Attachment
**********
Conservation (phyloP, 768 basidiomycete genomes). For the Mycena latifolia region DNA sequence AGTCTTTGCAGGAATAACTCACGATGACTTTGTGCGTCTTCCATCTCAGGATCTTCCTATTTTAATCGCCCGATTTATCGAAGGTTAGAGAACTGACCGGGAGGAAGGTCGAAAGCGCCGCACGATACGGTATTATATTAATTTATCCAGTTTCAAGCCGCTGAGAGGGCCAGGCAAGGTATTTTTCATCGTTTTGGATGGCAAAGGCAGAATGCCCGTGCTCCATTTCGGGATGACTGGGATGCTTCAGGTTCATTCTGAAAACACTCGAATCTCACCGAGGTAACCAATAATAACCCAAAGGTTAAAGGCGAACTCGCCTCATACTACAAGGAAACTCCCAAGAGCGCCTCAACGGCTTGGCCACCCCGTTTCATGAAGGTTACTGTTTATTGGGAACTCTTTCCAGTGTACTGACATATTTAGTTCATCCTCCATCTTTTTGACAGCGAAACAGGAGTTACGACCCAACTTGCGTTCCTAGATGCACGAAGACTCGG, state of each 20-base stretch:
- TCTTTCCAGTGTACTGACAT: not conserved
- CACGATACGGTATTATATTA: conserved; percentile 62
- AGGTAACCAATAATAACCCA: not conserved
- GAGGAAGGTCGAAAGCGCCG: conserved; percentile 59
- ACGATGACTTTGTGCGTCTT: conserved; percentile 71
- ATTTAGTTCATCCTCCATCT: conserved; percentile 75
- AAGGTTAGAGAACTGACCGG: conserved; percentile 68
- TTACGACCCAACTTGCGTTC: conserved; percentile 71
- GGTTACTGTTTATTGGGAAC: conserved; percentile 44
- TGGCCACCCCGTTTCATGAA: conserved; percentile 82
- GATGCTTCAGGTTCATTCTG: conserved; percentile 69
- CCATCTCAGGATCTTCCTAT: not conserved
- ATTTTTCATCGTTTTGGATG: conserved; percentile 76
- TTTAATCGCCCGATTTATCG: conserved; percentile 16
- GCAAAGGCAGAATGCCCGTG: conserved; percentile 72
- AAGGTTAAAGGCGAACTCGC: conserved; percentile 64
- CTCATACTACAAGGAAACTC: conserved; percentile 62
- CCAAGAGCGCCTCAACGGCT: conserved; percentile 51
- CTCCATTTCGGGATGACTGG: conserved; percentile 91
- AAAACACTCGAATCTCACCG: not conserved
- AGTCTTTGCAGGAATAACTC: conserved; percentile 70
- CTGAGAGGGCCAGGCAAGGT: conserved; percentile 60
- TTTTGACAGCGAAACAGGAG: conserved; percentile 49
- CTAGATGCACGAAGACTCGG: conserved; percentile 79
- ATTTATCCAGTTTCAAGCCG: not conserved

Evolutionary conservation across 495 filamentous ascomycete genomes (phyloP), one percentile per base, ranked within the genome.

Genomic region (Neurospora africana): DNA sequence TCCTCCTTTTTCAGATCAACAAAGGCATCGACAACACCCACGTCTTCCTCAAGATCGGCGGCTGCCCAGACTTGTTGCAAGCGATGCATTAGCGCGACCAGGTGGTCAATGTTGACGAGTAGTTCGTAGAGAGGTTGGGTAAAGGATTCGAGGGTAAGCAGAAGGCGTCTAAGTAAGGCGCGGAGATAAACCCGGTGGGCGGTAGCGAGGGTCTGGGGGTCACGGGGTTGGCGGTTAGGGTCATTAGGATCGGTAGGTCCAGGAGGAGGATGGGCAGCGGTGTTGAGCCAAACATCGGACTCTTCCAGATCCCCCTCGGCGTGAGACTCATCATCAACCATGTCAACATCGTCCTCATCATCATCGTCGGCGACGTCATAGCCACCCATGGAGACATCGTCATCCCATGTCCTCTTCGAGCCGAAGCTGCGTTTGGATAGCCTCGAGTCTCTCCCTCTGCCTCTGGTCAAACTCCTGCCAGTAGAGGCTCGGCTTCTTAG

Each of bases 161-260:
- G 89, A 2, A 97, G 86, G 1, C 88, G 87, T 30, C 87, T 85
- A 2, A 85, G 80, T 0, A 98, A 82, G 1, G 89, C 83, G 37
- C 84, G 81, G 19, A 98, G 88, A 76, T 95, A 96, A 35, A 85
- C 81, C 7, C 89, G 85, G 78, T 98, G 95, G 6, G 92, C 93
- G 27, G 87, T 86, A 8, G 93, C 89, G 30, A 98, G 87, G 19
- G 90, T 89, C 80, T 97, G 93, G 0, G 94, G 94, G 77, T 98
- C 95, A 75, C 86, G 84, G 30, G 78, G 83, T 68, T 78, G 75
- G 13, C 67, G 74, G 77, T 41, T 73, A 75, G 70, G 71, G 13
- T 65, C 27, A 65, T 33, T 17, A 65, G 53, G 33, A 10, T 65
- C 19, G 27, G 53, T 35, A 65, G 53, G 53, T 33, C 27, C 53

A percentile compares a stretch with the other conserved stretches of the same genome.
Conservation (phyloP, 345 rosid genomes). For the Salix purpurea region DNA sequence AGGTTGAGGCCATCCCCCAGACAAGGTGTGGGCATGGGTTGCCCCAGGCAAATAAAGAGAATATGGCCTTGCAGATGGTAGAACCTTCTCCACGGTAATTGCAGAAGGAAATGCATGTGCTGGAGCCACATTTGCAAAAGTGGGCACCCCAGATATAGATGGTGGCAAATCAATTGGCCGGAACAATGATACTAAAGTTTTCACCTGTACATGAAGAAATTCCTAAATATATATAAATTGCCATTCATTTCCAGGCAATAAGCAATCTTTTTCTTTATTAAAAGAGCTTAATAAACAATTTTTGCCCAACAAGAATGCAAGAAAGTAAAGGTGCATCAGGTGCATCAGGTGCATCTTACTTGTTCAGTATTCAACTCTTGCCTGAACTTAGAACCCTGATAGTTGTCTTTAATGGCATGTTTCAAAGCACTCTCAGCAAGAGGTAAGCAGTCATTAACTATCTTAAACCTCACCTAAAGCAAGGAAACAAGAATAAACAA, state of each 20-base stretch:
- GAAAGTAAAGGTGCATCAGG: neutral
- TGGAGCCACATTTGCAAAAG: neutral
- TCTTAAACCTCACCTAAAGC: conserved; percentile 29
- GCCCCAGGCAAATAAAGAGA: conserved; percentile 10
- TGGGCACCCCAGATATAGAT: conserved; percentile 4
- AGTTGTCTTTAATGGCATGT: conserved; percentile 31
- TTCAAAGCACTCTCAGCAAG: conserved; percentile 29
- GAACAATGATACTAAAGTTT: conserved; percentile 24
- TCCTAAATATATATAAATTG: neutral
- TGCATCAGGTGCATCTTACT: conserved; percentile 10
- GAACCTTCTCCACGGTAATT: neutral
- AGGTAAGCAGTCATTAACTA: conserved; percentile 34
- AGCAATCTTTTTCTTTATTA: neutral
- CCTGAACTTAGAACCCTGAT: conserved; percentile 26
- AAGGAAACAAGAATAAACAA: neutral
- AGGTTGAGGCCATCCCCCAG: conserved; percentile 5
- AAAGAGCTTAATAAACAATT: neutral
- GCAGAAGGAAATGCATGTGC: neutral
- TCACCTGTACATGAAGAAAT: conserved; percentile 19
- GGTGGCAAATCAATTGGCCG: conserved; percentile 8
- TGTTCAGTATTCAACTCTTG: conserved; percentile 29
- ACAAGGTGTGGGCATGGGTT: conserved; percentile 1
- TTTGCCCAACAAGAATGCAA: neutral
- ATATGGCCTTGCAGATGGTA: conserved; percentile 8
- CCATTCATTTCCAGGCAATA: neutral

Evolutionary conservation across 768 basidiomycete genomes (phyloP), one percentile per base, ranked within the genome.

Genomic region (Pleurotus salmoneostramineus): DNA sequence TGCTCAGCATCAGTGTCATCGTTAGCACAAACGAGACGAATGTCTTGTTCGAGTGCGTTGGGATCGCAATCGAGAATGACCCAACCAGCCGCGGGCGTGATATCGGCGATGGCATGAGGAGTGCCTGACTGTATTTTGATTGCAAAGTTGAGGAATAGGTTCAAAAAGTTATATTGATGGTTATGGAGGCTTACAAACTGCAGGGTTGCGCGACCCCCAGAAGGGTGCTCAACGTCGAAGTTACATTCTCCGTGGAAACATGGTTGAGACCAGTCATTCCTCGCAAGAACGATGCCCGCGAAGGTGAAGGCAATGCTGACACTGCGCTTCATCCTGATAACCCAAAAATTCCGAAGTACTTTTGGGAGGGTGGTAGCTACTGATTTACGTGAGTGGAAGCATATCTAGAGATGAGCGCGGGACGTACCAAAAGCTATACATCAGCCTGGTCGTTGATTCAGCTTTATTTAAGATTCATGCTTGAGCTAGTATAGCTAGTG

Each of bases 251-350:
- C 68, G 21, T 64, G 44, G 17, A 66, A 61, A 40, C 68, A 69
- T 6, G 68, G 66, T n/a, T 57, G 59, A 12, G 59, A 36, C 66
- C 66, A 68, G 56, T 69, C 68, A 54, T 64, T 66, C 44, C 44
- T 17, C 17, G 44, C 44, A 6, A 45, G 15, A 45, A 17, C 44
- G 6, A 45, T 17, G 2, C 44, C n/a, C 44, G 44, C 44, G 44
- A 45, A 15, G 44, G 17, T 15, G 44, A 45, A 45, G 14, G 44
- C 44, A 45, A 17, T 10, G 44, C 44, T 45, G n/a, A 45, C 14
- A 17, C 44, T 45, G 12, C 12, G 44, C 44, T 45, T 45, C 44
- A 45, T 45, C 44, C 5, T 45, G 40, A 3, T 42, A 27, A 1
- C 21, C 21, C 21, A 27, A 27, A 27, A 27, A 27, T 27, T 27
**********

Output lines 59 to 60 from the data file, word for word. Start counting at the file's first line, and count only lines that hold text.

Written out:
- GCAGAAGGAAATGCATGTGC: neutral
- TCACCTGTACATGAAGAAAT: conserved; percentile 19